What those inheriting Earth have to say about climate change
Atlas, 8 years old, created a webpage about climate change to raise awareness about the impacts and taking action.
Gabriel was a state finalist in the 2021 Central NM STEM Research Challenge, Senior Division with his wind and solar project. He goes to Albuquerque Institute of Math and Science. He received an honorable mention in the Senior Engineering category and four monetary awards from NM Engineering Foundation, ENLACE, US Air Force, and Directed Energy Professional Society. He won third place in 2020. Gabriel said, “I was interested in developing a new sustainable energy technology that we could use for both industrial and residential scales. With New Mexico declaring itself carbon neutral in the upcoming decades, new technology will be needed as we transform our grid. This will power everything including our homes, buildings, transportation, and networks.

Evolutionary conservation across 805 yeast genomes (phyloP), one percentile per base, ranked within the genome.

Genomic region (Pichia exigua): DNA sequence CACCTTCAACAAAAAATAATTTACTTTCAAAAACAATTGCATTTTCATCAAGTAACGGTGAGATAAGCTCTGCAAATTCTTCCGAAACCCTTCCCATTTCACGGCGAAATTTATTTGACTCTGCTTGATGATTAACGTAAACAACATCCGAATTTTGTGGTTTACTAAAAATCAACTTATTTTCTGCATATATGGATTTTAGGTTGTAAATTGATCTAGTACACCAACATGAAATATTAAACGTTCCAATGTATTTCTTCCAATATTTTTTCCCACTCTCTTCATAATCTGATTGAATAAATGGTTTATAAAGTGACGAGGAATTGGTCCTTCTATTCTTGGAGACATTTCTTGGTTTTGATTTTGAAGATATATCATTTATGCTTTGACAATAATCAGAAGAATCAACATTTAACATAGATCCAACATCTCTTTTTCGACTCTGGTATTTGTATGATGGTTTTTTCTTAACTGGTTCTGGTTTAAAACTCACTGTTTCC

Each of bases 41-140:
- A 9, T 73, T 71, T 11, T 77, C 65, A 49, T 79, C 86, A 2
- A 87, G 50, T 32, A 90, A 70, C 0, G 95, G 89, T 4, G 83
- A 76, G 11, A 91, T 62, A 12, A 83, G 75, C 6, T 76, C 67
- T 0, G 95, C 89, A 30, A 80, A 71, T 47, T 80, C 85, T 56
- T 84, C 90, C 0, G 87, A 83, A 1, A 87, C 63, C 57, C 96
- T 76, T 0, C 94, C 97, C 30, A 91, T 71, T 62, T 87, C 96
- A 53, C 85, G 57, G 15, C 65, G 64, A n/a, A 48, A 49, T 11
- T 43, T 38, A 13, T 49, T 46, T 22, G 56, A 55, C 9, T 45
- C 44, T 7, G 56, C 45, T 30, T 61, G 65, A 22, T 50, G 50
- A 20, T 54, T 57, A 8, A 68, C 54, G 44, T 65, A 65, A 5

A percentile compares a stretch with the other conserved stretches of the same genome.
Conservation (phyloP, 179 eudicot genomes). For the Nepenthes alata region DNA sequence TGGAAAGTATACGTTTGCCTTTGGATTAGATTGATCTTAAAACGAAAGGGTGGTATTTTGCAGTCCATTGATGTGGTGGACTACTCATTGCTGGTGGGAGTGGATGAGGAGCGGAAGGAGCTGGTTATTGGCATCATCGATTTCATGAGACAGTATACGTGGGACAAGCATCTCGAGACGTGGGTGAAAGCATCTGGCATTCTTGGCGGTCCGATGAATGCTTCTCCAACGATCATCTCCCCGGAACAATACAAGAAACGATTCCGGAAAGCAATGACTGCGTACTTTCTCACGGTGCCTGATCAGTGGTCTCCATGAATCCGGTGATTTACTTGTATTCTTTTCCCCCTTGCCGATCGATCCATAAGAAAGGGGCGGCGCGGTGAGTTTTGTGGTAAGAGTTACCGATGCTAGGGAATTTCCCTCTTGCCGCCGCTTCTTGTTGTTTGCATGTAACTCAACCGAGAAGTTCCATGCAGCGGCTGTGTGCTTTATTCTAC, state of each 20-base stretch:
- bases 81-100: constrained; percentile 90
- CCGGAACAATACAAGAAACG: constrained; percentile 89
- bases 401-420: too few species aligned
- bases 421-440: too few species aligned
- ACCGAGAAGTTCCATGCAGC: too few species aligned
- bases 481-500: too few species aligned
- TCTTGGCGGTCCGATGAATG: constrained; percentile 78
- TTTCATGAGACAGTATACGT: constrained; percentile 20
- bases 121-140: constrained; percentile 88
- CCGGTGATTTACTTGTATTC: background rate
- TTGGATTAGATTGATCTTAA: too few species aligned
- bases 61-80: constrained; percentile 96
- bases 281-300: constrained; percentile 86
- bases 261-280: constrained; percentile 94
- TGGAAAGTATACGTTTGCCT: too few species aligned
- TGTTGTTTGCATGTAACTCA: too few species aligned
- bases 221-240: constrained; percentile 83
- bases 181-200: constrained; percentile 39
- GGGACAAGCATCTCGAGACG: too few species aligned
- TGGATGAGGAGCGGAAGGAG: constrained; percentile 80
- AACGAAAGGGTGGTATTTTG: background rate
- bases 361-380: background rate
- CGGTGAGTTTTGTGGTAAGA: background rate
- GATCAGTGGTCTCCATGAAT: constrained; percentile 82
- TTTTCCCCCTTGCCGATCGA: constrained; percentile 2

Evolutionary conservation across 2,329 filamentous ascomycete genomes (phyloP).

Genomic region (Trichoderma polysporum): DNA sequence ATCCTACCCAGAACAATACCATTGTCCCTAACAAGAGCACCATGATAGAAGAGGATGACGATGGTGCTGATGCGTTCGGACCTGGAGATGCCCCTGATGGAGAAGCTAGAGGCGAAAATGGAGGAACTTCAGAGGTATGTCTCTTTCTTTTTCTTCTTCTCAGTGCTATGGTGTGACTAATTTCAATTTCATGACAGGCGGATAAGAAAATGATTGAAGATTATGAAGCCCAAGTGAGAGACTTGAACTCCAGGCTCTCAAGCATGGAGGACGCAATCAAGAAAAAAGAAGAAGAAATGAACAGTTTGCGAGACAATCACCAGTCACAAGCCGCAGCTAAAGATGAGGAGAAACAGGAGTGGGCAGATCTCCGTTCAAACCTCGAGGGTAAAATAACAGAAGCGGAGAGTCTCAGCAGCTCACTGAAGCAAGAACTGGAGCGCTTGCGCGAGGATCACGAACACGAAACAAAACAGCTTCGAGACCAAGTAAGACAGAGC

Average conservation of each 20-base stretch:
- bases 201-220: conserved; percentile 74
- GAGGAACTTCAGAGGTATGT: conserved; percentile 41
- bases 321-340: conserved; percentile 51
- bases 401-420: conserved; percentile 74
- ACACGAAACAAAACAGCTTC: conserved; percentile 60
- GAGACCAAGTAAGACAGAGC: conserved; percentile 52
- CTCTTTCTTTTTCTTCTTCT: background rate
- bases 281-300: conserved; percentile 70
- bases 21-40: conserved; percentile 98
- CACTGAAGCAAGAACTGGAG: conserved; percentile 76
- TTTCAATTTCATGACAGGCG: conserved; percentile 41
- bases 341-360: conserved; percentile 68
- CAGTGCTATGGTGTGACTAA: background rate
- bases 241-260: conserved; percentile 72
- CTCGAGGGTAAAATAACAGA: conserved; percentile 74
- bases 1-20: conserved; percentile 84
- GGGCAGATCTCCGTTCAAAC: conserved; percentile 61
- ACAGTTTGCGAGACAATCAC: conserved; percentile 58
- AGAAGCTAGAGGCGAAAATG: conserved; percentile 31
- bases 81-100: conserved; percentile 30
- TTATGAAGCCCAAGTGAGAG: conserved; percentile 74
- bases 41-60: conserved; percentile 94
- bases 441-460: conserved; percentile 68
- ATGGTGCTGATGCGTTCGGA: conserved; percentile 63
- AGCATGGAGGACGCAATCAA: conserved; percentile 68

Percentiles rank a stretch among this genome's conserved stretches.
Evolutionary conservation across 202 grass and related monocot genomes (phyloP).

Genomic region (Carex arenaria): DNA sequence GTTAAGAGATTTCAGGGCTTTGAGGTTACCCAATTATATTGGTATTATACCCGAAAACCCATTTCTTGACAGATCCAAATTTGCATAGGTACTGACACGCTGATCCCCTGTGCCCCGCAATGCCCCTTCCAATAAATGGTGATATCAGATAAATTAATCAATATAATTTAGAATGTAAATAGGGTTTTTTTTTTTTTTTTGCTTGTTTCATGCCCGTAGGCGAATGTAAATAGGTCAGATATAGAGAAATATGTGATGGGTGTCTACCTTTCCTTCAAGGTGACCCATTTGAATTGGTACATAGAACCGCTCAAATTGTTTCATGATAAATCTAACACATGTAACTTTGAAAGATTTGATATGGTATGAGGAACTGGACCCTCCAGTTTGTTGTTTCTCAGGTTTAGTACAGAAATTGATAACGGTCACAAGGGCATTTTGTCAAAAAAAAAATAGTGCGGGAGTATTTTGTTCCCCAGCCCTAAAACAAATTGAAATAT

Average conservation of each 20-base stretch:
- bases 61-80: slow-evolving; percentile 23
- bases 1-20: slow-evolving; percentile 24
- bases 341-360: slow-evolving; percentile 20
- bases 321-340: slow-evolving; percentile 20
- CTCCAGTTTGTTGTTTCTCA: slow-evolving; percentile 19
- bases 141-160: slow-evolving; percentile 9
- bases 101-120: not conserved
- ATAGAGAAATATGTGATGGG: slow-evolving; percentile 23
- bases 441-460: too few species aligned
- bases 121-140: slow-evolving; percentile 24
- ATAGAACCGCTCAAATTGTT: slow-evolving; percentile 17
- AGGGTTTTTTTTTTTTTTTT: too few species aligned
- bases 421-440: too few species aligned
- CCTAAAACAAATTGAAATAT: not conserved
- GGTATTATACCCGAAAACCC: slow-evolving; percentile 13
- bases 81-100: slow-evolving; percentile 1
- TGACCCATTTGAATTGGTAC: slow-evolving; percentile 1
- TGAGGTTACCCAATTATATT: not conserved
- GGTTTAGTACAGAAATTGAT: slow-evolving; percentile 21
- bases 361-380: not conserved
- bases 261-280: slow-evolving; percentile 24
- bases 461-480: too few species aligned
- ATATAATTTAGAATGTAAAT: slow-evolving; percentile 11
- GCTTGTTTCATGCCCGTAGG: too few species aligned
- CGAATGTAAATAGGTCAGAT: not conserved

Ada is a 15-year-old climate activist and artist. She is a freshman at Albuquerque Academy. She has cared about climate change all her life because she loves spending time outdoors and wants to preserve the natural world. She also cares about climate change because she doesn’t want those who are inheriting Earth to have to solve this problem later even though they didn’t contribute to it. Her piece, “We Will Not Allow the World to Look Away,” is made with watercolor paint, pastel, colored pencil, and headlines from magazines and the newspaper about climate change. The piece is about the inequality in how climate change affects different people and countries. It shows how those who contribute the most to climate change have not yet started to feel its effects, and those who don’t contribute as much to climate change have started to feel its effects sooner.
Do you know a Climate Kid? We’d love to feature their climate project on this page. Submit a photo of the student, description of the project, and a document or link to the project:
Fiana Shapiro, Education Committee Member, firstname.lastname@example.org